10. “How did the notions of what men and women “should” do come about if our world is truly objective in nature? The answer is that the world is but a mix of our perceptions, and certain genders are perceivable in certain (different) ways. There are norms, desires, tastes and so much more that people categorize or associate with one gender or another”
    The question and your answer made me think of Kant’s categories, which are defined as characteristics of the appearance of any object in general, is a characteristic of the appearance of any object in general.
    By that we assume that those features are absolute but as soon as the subject percibes and object they stopped being that way… therefore later on they unavoidably become relative or subjective.
    The gender problem and its further “perceptions” are somehow similar.
    Cultural identities, social surroundings and other variables might define them.
    The observer effect is probably collective… Thus culturally defined and by that we can also say it is relative, despite including a common groupal perception

    A great, clever post dear Christy and truly well penned, dear Christy! :star:

    Sending you all my best wishes!. Aquileana :D

    1. Christy Birmingham

      Thank you for such a thought-provoking answer that takes the post to new heights of reflection! So kind that you took time to really process the post and respond to me like this. I appreciate it!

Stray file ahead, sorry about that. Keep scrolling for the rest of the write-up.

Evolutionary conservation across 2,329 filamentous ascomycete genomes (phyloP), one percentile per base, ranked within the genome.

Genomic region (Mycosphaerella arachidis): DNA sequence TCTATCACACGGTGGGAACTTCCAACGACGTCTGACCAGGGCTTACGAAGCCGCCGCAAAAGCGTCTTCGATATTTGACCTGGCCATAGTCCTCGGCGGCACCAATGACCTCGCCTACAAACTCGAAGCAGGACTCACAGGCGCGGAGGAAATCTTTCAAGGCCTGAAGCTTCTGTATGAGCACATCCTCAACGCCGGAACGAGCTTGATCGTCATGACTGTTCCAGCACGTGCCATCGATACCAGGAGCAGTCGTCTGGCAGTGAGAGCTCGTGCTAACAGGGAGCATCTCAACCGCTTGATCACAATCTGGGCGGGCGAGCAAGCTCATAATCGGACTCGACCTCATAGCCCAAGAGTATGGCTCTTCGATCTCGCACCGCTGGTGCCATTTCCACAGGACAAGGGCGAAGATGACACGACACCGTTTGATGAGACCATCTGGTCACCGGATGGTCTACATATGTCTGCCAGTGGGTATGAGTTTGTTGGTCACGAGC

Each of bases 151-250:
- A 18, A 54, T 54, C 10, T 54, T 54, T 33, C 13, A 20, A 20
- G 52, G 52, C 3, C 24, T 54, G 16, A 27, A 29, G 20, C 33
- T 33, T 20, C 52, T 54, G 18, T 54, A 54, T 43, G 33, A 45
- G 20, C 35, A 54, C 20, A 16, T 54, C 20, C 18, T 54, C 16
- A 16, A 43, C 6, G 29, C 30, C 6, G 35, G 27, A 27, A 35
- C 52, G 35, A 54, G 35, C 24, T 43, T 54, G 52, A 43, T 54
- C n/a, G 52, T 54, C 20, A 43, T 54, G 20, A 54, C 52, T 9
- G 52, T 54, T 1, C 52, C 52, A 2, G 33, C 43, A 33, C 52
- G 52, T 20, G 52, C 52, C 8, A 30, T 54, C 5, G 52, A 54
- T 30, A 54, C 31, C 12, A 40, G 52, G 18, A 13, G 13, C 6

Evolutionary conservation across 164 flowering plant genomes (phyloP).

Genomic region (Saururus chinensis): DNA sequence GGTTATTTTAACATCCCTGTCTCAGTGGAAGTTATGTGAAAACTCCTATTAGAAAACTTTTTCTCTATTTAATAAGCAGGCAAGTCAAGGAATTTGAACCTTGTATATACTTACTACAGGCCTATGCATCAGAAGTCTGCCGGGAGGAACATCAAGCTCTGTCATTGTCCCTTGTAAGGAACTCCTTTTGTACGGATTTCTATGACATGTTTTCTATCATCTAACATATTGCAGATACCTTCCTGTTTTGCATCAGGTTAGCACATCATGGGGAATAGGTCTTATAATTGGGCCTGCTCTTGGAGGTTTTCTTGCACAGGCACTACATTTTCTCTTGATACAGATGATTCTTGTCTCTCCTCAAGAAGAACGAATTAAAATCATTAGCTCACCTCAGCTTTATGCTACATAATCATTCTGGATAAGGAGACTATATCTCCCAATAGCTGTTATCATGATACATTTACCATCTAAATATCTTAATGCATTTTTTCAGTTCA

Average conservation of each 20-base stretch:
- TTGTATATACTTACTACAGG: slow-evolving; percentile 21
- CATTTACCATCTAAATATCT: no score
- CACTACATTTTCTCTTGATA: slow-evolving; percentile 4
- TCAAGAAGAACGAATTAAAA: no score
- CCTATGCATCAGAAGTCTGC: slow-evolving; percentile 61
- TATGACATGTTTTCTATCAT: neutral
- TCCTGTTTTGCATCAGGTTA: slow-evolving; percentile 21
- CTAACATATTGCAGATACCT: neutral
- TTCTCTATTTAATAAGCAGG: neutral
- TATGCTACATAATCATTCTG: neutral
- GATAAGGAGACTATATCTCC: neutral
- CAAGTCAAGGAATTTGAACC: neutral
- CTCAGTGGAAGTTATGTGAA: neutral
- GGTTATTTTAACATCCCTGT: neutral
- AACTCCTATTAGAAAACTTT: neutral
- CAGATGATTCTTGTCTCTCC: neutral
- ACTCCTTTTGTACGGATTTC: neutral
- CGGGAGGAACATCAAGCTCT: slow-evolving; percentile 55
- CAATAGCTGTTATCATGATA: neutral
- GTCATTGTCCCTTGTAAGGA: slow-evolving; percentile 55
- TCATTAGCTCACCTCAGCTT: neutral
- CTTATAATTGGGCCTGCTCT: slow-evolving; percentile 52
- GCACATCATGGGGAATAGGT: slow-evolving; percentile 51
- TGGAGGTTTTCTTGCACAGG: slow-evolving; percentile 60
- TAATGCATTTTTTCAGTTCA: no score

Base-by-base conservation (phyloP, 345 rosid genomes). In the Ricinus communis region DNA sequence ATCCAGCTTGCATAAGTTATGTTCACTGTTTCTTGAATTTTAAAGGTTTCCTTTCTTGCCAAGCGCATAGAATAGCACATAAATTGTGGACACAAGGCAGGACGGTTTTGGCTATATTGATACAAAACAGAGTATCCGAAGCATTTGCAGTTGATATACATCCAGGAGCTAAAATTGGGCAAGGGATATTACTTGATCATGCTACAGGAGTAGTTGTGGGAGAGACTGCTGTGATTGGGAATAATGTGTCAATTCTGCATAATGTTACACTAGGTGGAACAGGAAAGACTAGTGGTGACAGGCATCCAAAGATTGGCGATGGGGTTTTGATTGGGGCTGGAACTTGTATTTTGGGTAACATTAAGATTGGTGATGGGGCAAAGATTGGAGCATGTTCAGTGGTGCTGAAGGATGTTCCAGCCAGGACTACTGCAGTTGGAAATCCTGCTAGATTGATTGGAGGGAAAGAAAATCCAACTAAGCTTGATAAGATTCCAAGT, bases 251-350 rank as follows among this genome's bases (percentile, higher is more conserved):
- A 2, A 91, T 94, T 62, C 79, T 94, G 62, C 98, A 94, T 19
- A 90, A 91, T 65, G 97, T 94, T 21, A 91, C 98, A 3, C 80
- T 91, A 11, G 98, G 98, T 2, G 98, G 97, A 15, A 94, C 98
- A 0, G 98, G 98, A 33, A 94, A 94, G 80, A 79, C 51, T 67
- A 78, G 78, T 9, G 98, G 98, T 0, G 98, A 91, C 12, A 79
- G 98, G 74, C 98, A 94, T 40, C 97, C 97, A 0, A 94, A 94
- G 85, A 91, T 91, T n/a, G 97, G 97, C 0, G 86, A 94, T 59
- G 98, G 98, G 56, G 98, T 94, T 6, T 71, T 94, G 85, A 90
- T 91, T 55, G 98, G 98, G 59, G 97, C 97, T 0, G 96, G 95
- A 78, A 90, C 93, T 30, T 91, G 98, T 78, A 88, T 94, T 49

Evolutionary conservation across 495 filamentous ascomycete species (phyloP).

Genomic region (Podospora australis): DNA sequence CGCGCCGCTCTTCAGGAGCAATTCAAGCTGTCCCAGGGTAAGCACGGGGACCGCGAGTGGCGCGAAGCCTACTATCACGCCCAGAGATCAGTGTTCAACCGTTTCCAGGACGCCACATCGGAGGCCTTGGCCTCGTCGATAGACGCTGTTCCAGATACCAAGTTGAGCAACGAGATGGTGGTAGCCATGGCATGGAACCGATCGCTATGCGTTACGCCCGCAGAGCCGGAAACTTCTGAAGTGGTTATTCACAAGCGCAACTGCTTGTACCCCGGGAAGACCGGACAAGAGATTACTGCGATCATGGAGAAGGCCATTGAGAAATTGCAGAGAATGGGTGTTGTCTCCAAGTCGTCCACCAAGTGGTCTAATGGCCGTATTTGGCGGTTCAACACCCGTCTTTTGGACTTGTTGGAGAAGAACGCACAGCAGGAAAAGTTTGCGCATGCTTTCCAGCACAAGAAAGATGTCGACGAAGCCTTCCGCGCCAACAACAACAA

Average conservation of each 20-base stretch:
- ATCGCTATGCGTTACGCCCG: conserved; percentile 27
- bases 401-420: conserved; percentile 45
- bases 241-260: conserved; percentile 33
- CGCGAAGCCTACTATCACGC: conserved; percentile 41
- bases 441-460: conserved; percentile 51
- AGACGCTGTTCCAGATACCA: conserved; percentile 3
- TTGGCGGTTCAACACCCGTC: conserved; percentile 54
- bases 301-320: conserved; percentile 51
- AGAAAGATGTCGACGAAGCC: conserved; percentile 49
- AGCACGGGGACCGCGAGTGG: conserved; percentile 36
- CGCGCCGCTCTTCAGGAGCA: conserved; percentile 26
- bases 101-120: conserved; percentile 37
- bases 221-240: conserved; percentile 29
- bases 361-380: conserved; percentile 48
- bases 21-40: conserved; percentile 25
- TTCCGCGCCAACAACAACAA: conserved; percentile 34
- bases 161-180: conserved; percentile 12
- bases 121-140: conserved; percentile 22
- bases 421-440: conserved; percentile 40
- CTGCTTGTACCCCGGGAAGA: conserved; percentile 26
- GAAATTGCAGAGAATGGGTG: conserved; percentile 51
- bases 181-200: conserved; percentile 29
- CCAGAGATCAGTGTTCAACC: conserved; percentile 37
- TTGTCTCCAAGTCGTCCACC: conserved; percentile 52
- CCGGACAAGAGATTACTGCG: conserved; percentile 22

Yes, you are so right that even the “observer effect” is a culturally created construct, and so it needs to be analyzed even beyond the level I went with the post. Thanks for helping me to see that! See, my perceptions and musings about what are objective or not are something I am needing to look at too!

      Your response here is wonderful, thanks so much!

      Wishing you a great day, and will talk soon :)

  11. I think gender bias still exists even in little ways. Even today a boy is ridiculed when he plays with dolls, and it is expected that a girl will do badly at Math.

    1. Christy Birmingham

      Yes, Colline, your statements are so true. I wonder if that is a North American viewpoint or if it is true in countries around the world that there are these different perceptions about boys and girls?

    2. Coming from South Africa and having taught children from different cultures, I can say that the bias does exist. They appear to me to be even more evident.

    3. Christy Birmingham

      Thank you for telling me that, Colline. I had wondered… and it encourages us to continue to push forward for change, in so many areas of the world.